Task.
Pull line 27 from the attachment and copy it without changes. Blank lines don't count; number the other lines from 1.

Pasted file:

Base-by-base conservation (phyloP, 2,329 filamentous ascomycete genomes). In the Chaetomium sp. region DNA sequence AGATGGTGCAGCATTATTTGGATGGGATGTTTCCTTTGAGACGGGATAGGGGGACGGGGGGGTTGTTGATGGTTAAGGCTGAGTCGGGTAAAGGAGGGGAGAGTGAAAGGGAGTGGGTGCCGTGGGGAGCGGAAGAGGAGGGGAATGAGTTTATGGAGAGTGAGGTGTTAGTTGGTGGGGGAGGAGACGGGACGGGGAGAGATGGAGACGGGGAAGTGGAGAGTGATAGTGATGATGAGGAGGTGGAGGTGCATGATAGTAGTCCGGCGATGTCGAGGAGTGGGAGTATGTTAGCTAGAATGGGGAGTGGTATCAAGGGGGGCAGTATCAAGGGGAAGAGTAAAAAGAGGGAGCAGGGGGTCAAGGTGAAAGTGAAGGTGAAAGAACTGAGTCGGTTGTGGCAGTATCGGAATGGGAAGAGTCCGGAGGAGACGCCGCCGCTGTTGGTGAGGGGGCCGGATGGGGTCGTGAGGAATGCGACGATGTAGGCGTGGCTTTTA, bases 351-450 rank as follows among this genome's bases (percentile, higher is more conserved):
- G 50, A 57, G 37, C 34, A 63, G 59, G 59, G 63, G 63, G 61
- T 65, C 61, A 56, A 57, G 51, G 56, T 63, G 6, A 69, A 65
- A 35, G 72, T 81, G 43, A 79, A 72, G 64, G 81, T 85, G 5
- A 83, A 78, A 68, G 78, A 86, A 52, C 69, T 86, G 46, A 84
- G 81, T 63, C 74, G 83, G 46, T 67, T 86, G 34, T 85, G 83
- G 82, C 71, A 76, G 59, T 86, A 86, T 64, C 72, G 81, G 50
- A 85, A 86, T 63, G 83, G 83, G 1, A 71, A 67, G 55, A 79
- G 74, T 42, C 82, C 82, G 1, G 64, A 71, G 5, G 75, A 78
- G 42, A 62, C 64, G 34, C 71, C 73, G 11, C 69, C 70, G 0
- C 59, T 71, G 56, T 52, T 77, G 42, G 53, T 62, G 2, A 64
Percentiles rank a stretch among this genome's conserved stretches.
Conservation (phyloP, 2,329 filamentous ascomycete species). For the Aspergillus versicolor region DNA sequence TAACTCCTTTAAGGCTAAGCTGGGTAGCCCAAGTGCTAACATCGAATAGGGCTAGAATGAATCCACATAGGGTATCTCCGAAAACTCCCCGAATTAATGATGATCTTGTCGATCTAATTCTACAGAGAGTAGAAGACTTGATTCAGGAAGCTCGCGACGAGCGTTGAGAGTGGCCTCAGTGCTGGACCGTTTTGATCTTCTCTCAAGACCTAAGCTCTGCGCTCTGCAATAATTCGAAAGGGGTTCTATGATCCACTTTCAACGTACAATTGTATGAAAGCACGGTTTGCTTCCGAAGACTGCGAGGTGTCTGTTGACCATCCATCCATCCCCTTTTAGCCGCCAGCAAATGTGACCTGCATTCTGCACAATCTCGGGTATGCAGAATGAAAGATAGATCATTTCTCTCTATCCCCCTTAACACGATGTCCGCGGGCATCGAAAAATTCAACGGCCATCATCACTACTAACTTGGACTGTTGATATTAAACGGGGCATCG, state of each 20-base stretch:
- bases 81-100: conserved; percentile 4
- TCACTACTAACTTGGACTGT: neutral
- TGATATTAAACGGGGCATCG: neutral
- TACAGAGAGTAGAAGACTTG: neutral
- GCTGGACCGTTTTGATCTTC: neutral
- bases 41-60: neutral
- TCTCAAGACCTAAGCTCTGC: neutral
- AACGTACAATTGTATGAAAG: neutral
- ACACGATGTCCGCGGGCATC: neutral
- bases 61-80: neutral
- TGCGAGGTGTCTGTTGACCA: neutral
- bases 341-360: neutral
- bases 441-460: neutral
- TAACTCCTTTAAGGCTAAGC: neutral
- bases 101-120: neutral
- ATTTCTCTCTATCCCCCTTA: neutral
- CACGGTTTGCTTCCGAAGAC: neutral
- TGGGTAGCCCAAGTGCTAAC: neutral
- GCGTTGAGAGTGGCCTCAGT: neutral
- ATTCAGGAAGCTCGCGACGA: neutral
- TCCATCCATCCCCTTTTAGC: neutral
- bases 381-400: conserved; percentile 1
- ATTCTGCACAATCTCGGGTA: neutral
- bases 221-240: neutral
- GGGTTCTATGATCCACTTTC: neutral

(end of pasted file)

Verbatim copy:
- TAACTCCTTTAAGGCTAAGC: neutral